R. M. Foster reviews
I am afraid it was all just a little bit Ba(n)al.
Lacking in originality, I left feeling a little underwhelmed. There were hints of innovation in terms of set (the skilfully created tree and tavern set-up were of particular note) but Directors Tom Giles and Alex Bottomley failed to bring out their full skills to create what could have been a potentially, extremely unsettling and effective production. Truly, this was a missed opportunity to go much further and really shock the audience – instead, we were simply left feeling a little awkward in between poorly done scene changes, with the lights never seeming to adjust properly, and unsure as to whether or not we should clap due to the strange technique of the entire cast standing on stage with the lights up before the final scene.
In the role of Baal himself, Andrew Chalmers was a reasonable choice. He pulled off the scruffy, ‘despondent poet’ look quite well. But his cardinal sin was rushing his lines. Brecht’s dense texts are difficult to understand at the best of times, let alone when someone rushes through them, adding emphasis either in the wrong places or not at all. Indeed, Chalmers missed the opportunity to really feel and indulge in Brecht’s effulgent and colourful descriptions of purple skies and white bed sheets and love in between, and he sounded more like he was reading out a shopping list.
Once again, the actor could have gone much further in the deliverance of his lines to the distraught Sophie in cruelly and coldly telling her to kill herself and bury her baby. And indeed, in a later scene, where Baal drags a young girl behind a tree to rape her, there was no energy, no cruelty and hardly any struggle. Both of these represented deeply disappointing opportunities for coldness that might have given the audience a chill. Instead, it was all a little bit vanilla.
The one part I could not quite believe, however, was the pivotal moment towards the end of the play where Baal knifes his friend Ekhart in a tavern and fundamentally cements himself as an outsider – on the run from the law. This was done in an unbelievably lacklustre and blasé manner and the reactions of those around Baal made them seem equally nonchalant and indifferent. Instead of reacting to the horrific crime of watching a man stabbed in front of them, the players looked at Chalmers for a few awkward moments as if he had just dropped a packet of fish fingers on the floor.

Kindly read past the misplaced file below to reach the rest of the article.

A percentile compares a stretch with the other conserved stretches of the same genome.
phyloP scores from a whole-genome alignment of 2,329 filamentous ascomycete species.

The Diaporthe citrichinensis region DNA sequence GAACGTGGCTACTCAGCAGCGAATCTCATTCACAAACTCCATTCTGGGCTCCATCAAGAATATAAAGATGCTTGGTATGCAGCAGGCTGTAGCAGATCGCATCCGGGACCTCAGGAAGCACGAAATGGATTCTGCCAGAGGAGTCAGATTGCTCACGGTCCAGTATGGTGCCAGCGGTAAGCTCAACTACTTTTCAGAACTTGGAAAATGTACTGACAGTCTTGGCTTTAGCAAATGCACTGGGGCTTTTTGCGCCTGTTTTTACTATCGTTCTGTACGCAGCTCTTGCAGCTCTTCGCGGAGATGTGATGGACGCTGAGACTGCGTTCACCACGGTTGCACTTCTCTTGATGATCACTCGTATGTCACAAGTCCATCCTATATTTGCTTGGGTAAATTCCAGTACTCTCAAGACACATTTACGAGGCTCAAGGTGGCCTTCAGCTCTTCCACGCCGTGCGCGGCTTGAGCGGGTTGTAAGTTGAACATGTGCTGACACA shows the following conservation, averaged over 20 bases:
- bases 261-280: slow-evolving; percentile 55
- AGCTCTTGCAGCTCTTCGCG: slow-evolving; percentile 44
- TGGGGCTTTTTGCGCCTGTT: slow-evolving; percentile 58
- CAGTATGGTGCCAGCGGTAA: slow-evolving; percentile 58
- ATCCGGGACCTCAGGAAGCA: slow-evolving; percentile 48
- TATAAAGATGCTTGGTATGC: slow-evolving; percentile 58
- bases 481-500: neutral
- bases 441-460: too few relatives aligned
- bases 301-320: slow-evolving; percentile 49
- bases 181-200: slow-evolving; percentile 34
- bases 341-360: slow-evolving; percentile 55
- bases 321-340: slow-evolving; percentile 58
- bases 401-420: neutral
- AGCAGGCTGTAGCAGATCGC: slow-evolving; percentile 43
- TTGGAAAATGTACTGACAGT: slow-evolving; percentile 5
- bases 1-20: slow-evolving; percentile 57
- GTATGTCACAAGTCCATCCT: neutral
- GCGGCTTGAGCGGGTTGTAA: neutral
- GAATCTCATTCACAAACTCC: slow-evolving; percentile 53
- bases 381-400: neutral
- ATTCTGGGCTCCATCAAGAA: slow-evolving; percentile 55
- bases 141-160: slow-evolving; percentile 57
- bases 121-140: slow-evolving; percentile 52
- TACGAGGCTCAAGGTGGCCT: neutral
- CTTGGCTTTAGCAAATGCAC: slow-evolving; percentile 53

I quite literally cringed at this point.
Vincent Förster proved a decent choice for the role of Ekhart, with some good acting ability and a tangible presence on stage. He too, though, is guilty of the sin of rushing and even mumbling his lines. He was barely audible at times.
Having said all of this, honourable mention must go to Giles and Bottomley for grappling with a difficult text and a large cast and for having some innovative solutions to logistical problems with effective music in the background.
Stand out performance of the night was that of Suzanna Swanson Johnston for her dual role as the anguished Sophie and the brooding waitress. She was the only performer I genuinely believed and she brought some much-needed intensity to a performance that seemed to be dragging – her shaking, whimpering and finally her rather curdling scream as the lights of a scene went down, genuinely made me feel a little cold. Eliciting such a reaction from the audience is truly a sign of some real talent.
All in all, the performance was fifty shades of beige. It was a distinctly average attempt, which disappointingly, with better acting ability, more intensity and less confusion between scene changes, could have been excellent.
Tension was not built correctly, and an opportunity from a few of the main actors to be extremely intense and to crank up the creep factor was sorely missed.
It was, a decent performance nonetheless, but not worth rushing to see.
R. M. Foster